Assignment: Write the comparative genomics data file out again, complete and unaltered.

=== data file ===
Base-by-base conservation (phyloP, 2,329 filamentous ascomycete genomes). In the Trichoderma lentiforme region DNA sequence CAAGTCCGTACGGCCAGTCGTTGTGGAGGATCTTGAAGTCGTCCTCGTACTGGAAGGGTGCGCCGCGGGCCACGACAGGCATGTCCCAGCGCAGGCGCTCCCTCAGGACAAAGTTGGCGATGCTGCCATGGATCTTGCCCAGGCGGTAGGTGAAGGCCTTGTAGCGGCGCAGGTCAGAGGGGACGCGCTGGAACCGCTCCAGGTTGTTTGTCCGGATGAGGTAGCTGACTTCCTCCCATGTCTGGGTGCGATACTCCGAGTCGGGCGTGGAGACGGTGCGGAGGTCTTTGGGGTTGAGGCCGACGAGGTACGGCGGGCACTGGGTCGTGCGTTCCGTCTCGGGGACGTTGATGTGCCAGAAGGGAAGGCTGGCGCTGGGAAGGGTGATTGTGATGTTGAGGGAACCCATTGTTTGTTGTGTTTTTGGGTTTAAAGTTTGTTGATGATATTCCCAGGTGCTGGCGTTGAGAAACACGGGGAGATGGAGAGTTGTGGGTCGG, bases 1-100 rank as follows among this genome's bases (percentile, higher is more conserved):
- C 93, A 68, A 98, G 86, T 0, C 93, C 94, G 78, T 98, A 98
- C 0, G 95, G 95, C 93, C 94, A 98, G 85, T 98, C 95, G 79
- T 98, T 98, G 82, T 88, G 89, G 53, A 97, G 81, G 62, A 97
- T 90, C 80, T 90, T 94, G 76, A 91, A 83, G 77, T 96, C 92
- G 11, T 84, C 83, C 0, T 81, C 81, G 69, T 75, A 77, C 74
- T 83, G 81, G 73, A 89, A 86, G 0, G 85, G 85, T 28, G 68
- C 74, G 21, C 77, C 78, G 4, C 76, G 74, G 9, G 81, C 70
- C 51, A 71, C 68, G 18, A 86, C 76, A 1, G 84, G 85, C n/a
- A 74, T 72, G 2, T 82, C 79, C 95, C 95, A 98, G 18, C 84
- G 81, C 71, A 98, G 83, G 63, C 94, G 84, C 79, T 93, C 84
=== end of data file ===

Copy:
Base-by-base conservation (phyloP, 2,329 filamentous ascomycete genomes). In the Trichoderma lentiforme region DNA sequence CAAGTCCGTACGGCCAGTCGTTGTGGAGGATCTTGAAGTCGTCCTCGTACTGGAAGGGTGCGCCGCGGGCCACGACAGGCATGTCCCAGCGCAGGCGCTCCCTCAGGACAAAGTTGGCGATGCTGCCATGGATCTTGCCCAGGCGGTAGGTGAAGGCCTTGTAGCGGCGCAGGTCAGAGGGGACGCGCTGGAACCGCTCCAGGTTGTTTGTCCGGATGAGGTAGCTGACTTCCTCCCATGTCTGGGTGCGATACTCCGAGTCGGGCGTGGAGACGGTGCGGAGGTCTTTGGGGTTGAGGCCGACGAGGTACGGCGGGCACTGGGTCGTGCGTTCCGTCTCGGGGACGTTGATGTGCCAGAAGGGAAGGCTGGCGCTGGGAAGGGTGATTGTGATGTTGAGGGAACCCATTGTTTGTTGTGTTTTTGGGTTTAAAGTTTGTTGATGATATTCCCAGGTGCTGGCGTTGAGAAACACGGGGAGATGGAGAGTTGTGGGTCGG, bases 1-100 rank as follows among this genome's bases (percentile, higher is more conserved):
- C 93, A 68, A 98, G 86, T 0, C 93, C 94, G 78, T 98, A 98
- C 0, G 95, G 95, C 93, C 94, A 98, G 85, T 98, C 95, G 79
- T 98, T 98, G 82, T 88, G 89, G 53, A 97, G 81, G 62, A 97
- T 90, C 80, T 90, T 94, G 76, A 91, A 83, G 77, T 96, C 92
- G 11, T 84, C 83, C 0, T 81, C 81, G 69, T 75, A 77, C 74
- T 83, G 81, G 73, A 89, A 86, G 0, G 85, G 85, T 28, G 68
- C 74, G 21, C 77, C 78, G 4, C 76, G 74, G 9, G 81, C 70
- C 51, A 71, C 68, G 18, A 86, C 76, A 1, G 84, G 85, C n/a
- A 74, T 72, G 2, T 82, C 79, C 95, C 95, A 98, G 18, C 84
- G 81, C 71, A 98, G 83, G 63, C 94, G 84, C 79, T 93, C 84